I never got “the look” this Labor Day weekend. No one stared at me, lowered their head sadly, or said “I’m sorry” or “God bless you”. I spent my Saturday out shopping at fairs and festivals, enjoying music and trying not to pass out from the late summer heat. I met a nice guy with a service dog and chatted with him for a while, but other than that, I didn’t think about my disability at all. It’s the first year I can remember that happening. This morning, I discovered the reason why.
This weekend was the first time in 49 years that there was no Jerry Lewis Muscular Dystrophy Telethon. No aging comedians or washed up singers took over a TV network for two days to beg for money. There were no overwrought performances of schmaltzy old songs, no parents parading their small children on stage and sobbing that their child was going to die, while the child sat awkwardly, understanding every word. MDA has stated that the telethon was ended in part because “today’s families, donors and sponsors are looking to us for new, creative and organic ways to support our mission.” That’s their way of glossing over the truth: that the pity-based, emotionally manipulative tactics of the telethon are outdated and offensive in today’s world.
For 49 years the Muscular Dystrophy Association telethon portrayed people with neuromuscular diseases as objects of pity, and viewers were told about all the things they couldn’t do. All people with neuromuscular disease, including adults, were referred to with the patronizing term “Jerry’s Kids.” It was blatantly manipulative and promoted the worst stereotypes about people with disabilities. In one particularly offensive piece in Parade magazine, Jerry Lewis attempted to imagine living with a disability, referred to wheelchairs as “that steel imprisonment”, and said “I realize my life is half, so I must learn to do things halfway. I just have to learn to try to be good at being a half a person … and get on with my life.” Eventually, some adults with MD – who were living very full lives in their communities – began to speak out and demand that Lewis and the telethon update its language and attitudes. The late Laura Hershey’s acclaimed article “From Poster Child to Protestor” provides a comprehensive summary of the issues with the MDA’s depiction of people with disabilities. Jerry Lewis responded to the criticism with vicious hostility, making statements including “Pity? You don’t want to be pitied because you’re a cripple in a wheelchair? Stay in your house!” Those and other outbursts ultimately led to his ouster as telethon host, and the eventual end of the telethon.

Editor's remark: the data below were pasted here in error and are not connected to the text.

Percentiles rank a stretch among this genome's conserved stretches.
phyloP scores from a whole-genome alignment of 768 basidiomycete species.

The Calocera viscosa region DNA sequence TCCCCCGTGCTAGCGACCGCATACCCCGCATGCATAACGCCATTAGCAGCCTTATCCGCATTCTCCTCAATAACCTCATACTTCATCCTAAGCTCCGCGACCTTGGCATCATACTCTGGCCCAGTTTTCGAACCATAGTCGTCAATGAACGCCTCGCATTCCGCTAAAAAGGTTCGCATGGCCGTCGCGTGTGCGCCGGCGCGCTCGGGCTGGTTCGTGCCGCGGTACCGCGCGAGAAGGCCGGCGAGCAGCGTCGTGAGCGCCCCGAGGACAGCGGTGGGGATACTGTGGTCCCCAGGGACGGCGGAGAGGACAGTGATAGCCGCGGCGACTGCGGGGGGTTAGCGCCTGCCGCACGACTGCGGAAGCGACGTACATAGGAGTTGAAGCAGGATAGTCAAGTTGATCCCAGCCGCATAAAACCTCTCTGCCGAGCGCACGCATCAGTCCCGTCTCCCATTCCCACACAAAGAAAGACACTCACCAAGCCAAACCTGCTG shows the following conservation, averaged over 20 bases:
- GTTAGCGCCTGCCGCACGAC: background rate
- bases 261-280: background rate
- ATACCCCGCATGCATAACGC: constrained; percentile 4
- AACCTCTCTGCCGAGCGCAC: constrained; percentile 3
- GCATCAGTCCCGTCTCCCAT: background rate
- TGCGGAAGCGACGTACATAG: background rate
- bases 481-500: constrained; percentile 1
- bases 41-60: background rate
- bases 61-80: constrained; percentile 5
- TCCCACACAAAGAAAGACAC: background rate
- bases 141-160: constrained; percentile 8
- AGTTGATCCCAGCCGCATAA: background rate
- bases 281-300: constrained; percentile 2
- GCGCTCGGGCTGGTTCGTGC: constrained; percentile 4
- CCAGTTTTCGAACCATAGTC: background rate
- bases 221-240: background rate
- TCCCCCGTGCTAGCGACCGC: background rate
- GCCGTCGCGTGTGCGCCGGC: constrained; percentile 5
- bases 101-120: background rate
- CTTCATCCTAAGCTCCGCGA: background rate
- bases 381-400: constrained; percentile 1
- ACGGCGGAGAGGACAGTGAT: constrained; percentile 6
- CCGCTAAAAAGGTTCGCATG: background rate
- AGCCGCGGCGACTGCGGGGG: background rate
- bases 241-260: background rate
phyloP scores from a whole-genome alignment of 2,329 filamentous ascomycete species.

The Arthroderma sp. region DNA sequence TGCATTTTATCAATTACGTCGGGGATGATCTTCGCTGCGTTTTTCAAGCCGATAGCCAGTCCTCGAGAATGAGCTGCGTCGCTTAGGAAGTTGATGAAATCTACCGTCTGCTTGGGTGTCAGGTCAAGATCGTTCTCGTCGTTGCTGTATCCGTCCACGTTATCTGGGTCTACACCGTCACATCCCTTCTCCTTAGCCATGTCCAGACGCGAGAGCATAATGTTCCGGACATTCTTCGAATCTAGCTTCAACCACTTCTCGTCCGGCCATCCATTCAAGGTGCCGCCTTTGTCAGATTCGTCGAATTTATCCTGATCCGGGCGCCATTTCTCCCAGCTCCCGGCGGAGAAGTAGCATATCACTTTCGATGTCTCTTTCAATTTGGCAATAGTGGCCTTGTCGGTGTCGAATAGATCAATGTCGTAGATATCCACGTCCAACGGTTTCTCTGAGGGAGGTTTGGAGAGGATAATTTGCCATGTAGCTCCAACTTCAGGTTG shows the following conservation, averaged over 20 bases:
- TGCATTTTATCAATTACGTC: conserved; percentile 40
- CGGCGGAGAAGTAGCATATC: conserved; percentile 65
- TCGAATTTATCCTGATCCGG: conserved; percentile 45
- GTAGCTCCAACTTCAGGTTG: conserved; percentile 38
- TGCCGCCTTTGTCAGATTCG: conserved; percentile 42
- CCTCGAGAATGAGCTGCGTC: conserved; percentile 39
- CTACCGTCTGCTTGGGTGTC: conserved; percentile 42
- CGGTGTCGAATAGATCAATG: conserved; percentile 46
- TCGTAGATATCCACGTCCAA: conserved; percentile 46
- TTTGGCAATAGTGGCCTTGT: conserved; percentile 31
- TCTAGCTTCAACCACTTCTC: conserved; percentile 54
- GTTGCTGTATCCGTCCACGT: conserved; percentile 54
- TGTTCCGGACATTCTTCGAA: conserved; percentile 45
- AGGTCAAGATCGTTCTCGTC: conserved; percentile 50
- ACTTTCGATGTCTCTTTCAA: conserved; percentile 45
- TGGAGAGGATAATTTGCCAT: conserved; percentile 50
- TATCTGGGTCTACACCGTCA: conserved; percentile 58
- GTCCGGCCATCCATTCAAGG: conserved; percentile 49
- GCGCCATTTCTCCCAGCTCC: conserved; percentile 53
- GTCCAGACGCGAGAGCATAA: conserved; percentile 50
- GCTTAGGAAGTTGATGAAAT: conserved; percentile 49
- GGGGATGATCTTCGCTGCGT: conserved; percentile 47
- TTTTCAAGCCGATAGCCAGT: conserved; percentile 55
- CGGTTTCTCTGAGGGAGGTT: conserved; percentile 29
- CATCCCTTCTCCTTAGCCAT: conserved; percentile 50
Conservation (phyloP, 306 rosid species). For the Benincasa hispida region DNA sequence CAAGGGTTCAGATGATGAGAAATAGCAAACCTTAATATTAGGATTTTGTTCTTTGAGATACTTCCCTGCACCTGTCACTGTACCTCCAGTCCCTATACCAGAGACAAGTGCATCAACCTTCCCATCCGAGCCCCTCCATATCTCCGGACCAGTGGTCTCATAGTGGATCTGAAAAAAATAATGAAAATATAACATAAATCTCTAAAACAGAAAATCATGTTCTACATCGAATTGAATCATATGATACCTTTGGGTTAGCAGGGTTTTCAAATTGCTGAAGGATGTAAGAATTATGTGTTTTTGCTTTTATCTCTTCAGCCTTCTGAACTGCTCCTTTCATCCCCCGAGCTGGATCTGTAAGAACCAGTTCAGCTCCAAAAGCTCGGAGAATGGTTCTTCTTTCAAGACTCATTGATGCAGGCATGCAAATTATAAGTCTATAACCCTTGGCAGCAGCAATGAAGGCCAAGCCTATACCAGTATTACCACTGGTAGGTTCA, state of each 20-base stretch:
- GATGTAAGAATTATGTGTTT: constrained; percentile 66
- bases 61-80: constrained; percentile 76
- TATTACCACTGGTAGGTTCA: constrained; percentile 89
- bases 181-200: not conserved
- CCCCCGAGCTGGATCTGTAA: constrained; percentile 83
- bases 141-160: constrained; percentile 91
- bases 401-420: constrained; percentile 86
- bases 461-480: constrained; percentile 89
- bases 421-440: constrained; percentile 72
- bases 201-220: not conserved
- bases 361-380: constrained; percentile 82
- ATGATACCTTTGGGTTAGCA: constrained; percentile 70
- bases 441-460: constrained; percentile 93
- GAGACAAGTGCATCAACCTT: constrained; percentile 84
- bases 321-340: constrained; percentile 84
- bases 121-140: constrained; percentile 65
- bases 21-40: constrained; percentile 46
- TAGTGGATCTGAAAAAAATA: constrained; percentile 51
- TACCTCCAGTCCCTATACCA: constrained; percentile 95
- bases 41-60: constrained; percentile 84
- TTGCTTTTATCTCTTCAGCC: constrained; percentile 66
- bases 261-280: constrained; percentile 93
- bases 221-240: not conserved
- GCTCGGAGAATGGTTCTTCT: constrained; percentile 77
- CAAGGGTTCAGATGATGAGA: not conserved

Beginning in my teen years, I noticed that when I went out on Labor Day weekend and in the month or so that followed, I was treated differently. I got more “I’m sorry”s and “God bless you”s, and strangers would look at me with sadness in their eyes. But that sadness is unwarranted. I don’t have muscular dystrophy. My disability, cerebral palsy, is not life-threatening. It’s caused by brain damage at birth. It doesn’t get better or worse, although physical therapy can help with movement and independence skills, and complications such as joint damage and muscle contractures can occur due to aging. I hope to live as long as everyone else. But all of this information isn’t available to a person who sees me on the street or at the grocery store. They just see my power wheelchair and my physical differences. If their framework for understanding that is pity, then pity is what I’ll receive. And when we are pitied, people with disabilities, including muscular dystrophy, won’t be treated equally. We won’t be seen as capable of living independently, of pursuing higher education, of being employed, or doing anything other than going through life depending on charity. We deserve better.
Please don’t misunderstand; I strongly support research and services for people with muscular dystrophy. I had two childhood friends with forms of MD who sadly are no longer with us. Many amazing people have been taken from our world far too soon because of muscular dystrophy. Nothing in this post is intended to minimize or downplay the magnitude of that loss to their families or to our world. We must continue to do everything possible to find treatments for these diseases. But we must present and treat the people who have them with respect, as equals and in no way less than others because they have a life-threatening condition. Telling children they will die in front of millions of viewers, and devaluing the lives and capabilities of people with neuromuscular disabilities by emphasizing what they can’t do rather than what they can, does not help them. You know what does help them? Affordable healthcare and equipment such as wheelchairs. Accessible vehicles for kids and adults to get to medical care, school, work, and fun. Fair pay for personal care aides and home nurses so families can get a break, and adults with MD can live independently in the community. Employers that will hire adults with MD. That’s what we need to see on TV – MDA helping with those things, and people with neuromuscular diseases living longer and better lives because of it.